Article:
Maybe you’ve heard this:
“Who are you versing today in the Little League game?” Justin asked.
Or maybe this:
“I was versing some kid in China on Madden ‘10!” Sammy said.
What we’re hearing, of course, is a new usage of the word “versing” instead of “playing.”
Have you noticed?
I think it’s fine. I’m not a purist. Language lives, it writhes and shifts, you can’t pin it down. I haven’t put it in a book though, and that’s got to change. Maybe I’ll find a way to stick it in my current novel, in an exchange of dialogue.
This is heebie jeebies, nails on a chalkboard kind of stuff for me. And I didn’t get where it was coming from until I started watching them “verse” each other on the Wii. For example, in the Shrek SuperSlam game, the announcer says, “Shrek versus Donkey!” Instead of thinking of versus as a preposition, the kids were hearing it as a verb.
I must interject this aside:
“Surfing the web” has become synonymous with “wasting time.” But when I selected this topic for today’s blog entry, I knew it would drive me into the dark waters of the internet. So I dived in, gladly. I clicked and followed links and there I was, suddenly, reading some stranger’s blog — a woman named Gwen — and her reflections of her mother who passed away a couple of years ago. It was direct, it came from the heart, it felt true. I enjoyed those “time-wasting” minutes, like talking a daily walk in the forest behind the house. You never know what you might find, or think, or feel, during these times off-task. There’s value in it, I truly believe that. Yes, I have work to do, and a deadline, but there’s always time for a walk in the woods!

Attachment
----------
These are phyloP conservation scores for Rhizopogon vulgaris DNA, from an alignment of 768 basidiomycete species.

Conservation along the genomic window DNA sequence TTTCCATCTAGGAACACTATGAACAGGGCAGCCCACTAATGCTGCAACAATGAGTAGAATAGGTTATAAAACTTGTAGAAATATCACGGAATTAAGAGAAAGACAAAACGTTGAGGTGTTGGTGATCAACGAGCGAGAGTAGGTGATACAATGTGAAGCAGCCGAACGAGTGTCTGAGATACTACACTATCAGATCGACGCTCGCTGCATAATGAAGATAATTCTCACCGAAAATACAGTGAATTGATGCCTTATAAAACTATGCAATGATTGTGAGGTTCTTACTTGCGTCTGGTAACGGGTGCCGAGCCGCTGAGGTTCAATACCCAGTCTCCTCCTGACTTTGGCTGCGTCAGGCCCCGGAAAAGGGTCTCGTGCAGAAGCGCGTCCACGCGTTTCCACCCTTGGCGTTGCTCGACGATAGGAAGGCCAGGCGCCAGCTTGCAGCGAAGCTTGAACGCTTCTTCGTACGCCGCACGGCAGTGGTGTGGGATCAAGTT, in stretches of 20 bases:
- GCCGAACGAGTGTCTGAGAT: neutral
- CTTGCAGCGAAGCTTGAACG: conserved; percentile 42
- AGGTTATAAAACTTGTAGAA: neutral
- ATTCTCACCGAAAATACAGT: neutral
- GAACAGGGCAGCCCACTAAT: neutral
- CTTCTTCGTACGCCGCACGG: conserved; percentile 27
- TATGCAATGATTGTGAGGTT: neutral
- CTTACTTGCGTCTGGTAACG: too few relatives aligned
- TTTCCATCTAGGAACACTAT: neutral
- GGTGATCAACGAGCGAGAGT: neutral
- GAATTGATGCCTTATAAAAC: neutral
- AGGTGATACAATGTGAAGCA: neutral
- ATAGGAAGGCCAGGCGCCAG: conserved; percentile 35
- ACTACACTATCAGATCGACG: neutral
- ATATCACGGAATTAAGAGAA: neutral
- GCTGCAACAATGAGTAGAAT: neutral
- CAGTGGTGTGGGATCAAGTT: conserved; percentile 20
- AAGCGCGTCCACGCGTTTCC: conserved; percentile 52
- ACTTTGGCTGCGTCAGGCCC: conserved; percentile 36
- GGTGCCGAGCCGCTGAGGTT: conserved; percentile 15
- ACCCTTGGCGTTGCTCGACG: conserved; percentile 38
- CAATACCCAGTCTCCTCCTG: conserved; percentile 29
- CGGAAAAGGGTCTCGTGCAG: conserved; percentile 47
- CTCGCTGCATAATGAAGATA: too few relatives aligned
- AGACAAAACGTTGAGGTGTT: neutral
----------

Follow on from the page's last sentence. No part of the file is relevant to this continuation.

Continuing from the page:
I first came across “versing” — or first noticed it (big difference) — when Grammar Girl asked this question on Facebook: “Have you heard kids say “versing” to mean “playing,” as in “who are we versing the week”? Two people below say their kids use “versing” this way. Apparently it’s derived from the use of “versus” to describe a game, as in “the Bears versus the Bulls.” I’m wondering whether it is widespread or regional.”
The range of responses was pretty interesting, some examples:
“Never heard of it.”
“The 10 year olds in the Philadelphia suburbs say it.”
“My 19 year old Colorado gamer (Dungeons & Dragons, etc.) has used it for years. And I have been correcting it for years. I thought it was just him.
“My 11yo says it all the time, and I’m constantly correcting him and making him say it correctly. (I may need to apologize to him, however, since I accused him of making it up out of laziness!)”
“Texas: OW OW OW MAKE IT STOP!!! I”m going to tell all my [borrowed] children — nieces/nephews/babysitters — that they will be BEATEN if I hear this from them. And if I were still teaching, ditto.”